Humanitarian organizations continue to respond to the needs of 52,088 people displaced from east Aleppo registered in west Aleppo and to 81,725 people registered in east Aleppo neighborhoods.
All of former east Aleppo city has now become accessible, however reports of unexploded ordinances and remnants of war in the area continue to hinder access and delivery of humanitarian assistance to some areas.
The United Nations is gravely concerned with the fact that since 14 January, an estimated 1.8 million people in Aleppo city and rural eastern Aleppo remain cut off from their main source of water which is under ISIS control.
UNICEF continues to supply fuel to operate 100 deep wells, and is supporting emergency water trucking— reaching nearly 1 million people in need of water assistance.
The security situation in Aleppo city remains relatively calm and access to people in need continues to improve. During the reporting period, humanitarian organizations continued to respond to the needs of 46,937 people displaced from east Aleppo registered in west Aleppo and to 81,725 people registered in east Aleppo neighborhoods.
All areas of former east Aleppo city have now become accessible to humanitarians according to a recent UN security assessment. However, unverified reports of unexploded ordinances and remnants of war continue to hinder the UN’s ability to assess needs and deliver humanitarian assistance in some areas. On 3 February, an unexploded ordnance detonated while children were playing in its vicinity resulting in the death of three children. Movement in and to the neighborhoods is only recommended through main roads and rubble has yet to cleared in some neighborhoods. Kurdish-held neighborhoods in the north of Aleppo, such as Youth Housing, Sheikh Maqsoud, Bostan Bash, Ba'aiedin, Trab Al-Hellok, Haydariyeh, Sheikh, Kheder, Sheikh Fares, Ayn At-Tal are still difficult to access. On 29 January, the WFP representative and Aleppo UN staff members were able to visit Sheikh Maqsoud in a joint visit with SARC.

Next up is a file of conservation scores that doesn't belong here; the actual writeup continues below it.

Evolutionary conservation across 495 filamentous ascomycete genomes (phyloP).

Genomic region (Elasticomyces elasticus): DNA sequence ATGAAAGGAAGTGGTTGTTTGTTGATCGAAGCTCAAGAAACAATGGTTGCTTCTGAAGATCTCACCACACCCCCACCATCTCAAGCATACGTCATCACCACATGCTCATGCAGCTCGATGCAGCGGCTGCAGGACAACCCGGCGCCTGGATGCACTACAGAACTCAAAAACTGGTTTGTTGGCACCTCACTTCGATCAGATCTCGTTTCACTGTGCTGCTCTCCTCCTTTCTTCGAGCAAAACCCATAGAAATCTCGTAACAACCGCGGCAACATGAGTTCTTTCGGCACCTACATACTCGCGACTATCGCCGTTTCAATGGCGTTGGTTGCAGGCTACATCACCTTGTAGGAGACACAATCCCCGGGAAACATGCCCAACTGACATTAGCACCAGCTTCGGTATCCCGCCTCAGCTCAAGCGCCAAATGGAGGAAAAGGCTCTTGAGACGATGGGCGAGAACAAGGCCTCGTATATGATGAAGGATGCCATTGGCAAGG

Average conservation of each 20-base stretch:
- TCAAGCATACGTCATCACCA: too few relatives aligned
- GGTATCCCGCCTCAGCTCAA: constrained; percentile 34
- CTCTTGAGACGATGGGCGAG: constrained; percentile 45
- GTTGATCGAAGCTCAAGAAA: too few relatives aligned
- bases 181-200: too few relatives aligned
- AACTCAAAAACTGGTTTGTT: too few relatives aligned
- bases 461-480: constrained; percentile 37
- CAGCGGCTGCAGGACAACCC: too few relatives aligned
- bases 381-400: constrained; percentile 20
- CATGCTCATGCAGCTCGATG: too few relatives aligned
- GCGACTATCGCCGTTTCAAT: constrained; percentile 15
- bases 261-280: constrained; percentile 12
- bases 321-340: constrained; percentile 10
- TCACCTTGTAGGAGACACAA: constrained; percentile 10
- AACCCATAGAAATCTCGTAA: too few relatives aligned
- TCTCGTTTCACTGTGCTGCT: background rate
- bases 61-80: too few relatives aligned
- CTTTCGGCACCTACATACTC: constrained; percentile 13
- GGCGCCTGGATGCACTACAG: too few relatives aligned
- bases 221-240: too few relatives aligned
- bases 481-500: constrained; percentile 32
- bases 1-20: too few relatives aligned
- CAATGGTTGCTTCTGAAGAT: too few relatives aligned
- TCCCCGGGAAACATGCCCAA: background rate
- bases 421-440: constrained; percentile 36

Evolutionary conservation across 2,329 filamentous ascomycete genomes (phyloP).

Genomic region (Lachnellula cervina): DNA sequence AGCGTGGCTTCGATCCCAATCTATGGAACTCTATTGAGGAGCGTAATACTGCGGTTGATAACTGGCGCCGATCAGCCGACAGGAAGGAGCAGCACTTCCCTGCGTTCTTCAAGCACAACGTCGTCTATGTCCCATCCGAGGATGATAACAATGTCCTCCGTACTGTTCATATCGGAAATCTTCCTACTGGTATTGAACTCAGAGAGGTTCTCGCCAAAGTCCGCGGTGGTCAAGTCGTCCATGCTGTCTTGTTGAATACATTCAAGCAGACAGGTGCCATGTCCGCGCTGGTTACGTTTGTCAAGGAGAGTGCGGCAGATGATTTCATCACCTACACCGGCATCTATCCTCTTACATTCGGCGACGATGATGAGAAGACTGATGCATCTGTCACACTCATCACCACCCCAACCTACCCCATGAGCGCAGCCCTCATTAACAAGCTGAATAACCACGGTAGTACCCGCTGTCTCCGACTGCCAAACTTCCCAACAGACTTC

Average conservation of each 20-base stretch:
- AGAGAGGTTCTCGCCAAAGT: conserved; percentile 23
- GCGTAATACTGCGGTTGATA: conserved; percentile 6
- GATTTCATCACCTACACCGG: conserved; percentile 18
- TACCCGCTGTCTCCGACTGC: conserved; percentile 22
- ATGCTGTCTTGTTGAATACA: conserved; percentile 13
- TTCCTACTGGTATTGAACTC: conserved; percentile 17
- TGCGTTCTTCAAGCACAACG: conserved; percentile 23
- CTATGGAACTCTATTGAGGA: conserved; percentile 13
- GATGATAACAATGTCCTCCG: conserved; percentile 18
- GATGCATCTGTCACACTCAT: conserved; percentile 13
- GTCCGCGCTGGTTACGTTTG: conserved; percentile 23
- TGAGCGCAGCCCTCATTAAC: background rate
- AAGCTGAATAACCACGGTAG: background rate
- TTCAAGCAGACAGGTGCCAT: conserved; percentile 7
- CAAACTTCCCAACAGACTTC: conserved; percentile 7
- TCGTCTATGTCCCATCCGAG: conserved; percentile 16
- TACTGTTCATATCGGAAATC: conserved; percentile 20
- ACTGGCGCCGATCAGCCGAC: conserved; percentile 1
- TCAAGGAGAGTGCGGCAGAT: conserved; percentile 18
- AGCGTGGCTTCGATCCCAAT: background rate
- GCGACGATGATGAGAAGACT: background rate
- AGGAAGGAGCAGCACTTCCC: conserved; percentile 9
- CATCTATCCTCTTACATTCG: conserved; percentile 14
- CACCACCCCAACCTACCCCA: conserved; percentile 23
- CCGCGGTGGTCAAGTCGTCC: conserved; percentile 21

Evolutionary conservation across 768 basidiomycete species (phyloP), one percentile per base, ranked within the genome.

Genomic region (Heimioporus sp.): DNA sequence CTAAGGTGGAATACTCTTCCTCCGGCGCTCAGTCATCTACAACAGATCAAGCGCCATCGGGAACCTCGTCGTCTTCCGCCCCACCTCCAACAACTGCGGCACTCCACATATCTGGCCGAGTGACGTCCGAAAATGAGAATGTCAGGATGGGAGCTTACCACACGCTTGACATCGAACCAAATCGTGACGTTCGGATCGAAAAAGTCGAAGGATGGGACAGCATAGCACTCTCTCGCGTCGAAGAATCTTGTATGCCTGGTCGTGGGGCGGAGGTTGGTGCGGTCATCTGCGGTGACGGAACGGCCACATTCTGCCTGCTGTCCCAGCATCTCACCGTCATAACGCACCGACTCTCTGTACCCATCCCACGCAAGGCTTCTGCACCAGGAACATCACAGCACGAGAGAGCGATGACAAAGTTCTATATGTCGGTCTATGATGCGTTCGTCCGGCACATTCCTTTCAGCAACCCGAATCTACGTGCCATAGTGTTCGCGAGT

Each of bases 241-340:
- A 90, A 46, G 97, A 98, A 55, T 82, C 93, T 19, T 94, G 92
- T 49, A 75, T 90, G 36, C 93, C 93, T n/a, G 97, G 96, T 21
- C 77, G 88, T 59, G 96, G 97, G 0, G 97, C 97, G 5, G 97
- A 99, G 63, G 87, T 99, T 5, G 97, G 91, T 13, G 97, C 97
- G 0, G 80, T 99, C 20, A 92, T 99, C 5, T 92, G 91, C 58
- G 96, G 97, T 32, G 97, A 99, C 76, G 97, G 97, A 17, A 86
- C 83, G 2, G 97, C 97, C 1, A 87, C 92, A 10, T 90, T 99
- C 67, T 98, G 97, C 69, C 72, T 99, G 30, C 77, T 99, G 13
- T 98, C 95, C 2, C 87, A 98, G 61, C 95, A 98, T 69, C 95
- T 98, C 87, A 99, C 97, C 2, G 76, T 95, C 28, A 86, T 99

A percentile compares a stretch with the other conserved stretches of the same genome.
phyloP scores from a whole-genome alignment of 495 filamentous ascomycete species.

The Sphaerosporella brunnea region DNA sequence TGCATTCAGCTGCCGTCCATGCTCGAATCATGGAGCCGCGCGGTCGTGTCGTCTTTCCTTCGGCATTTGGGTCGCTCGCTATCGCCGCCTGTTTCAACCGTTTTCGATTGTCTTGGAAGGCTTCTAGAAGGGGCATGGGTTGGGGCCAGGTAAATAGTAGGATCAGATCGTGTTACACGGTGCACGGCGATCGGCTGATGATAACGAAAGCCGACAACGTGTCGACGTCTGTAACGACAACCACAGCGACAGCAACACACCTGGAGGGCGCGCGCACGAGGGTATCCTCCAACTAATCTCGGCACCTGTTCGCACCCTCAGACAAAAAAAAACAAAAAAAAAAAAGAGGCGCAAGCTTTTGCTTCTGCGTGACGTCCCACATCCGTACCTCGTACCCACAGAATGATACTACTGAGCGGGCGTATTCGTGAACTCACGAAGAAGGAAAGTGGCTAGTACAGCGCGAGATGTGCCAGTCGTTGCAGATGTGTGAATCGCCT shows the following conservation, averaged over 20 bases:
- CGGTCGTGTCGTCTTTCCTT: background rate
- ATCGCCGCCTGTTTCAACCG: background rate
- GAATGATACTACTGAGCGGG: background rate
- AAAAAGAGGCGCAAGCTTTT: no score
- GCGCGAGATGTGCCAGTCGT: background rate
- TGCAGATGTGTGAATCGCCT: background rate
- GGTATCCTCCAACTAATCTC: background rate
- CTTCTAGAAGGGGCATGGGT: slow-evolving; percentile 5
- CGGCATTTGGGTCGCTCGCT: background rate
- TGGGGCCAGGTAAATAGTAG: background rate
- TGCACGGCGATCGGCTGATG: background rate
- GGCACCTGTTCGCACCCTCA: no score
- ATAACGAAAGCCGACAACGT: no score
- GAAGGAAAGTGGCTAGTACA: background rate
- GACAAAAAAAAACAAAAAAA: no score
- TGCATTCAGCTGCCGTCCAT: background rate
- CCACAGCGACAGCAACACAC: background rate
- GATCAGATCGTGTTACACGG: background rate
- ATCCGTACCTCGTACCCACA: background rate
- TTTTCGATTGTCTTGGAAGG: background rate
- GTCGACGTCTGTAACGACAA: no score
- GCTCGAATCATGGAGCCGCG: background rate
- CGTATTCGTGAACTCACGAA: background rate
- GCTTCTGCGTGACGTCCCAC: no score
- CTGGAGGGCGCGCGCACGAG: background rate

Since 14 January, an estimated 1.8 million people in Aleppo city and rural eastern Aleppo (mainly Manbij and AlBab) remain cut off from their main source of water due to a technical issue at the Al Khafseh water station which is in ISIL-controlled territory. UNICEF continues to supply fuel to operate 100 deep wells, and is supporting emergency water trucking at a daily rate of 6,000-8,000 cubic meters—reaching nearly 1 million people in need of water assistance. In addition, ICRC, SARC and other humanitarian organizations are providing maintenance work on at least 122 wells, and are providing additional water trucking services.
Western neighborhoods such as Hamdaniya 3000, New Aleppo, Al Zahraa, Saad Allah Square and Salah el Deen, remain vulnerable due to military activities. During the week of 22-28 January, 33 mortar attacks were reported in western neighborhoods, and in the south-east clashes between Government of Syria forces and ISIL have been reported.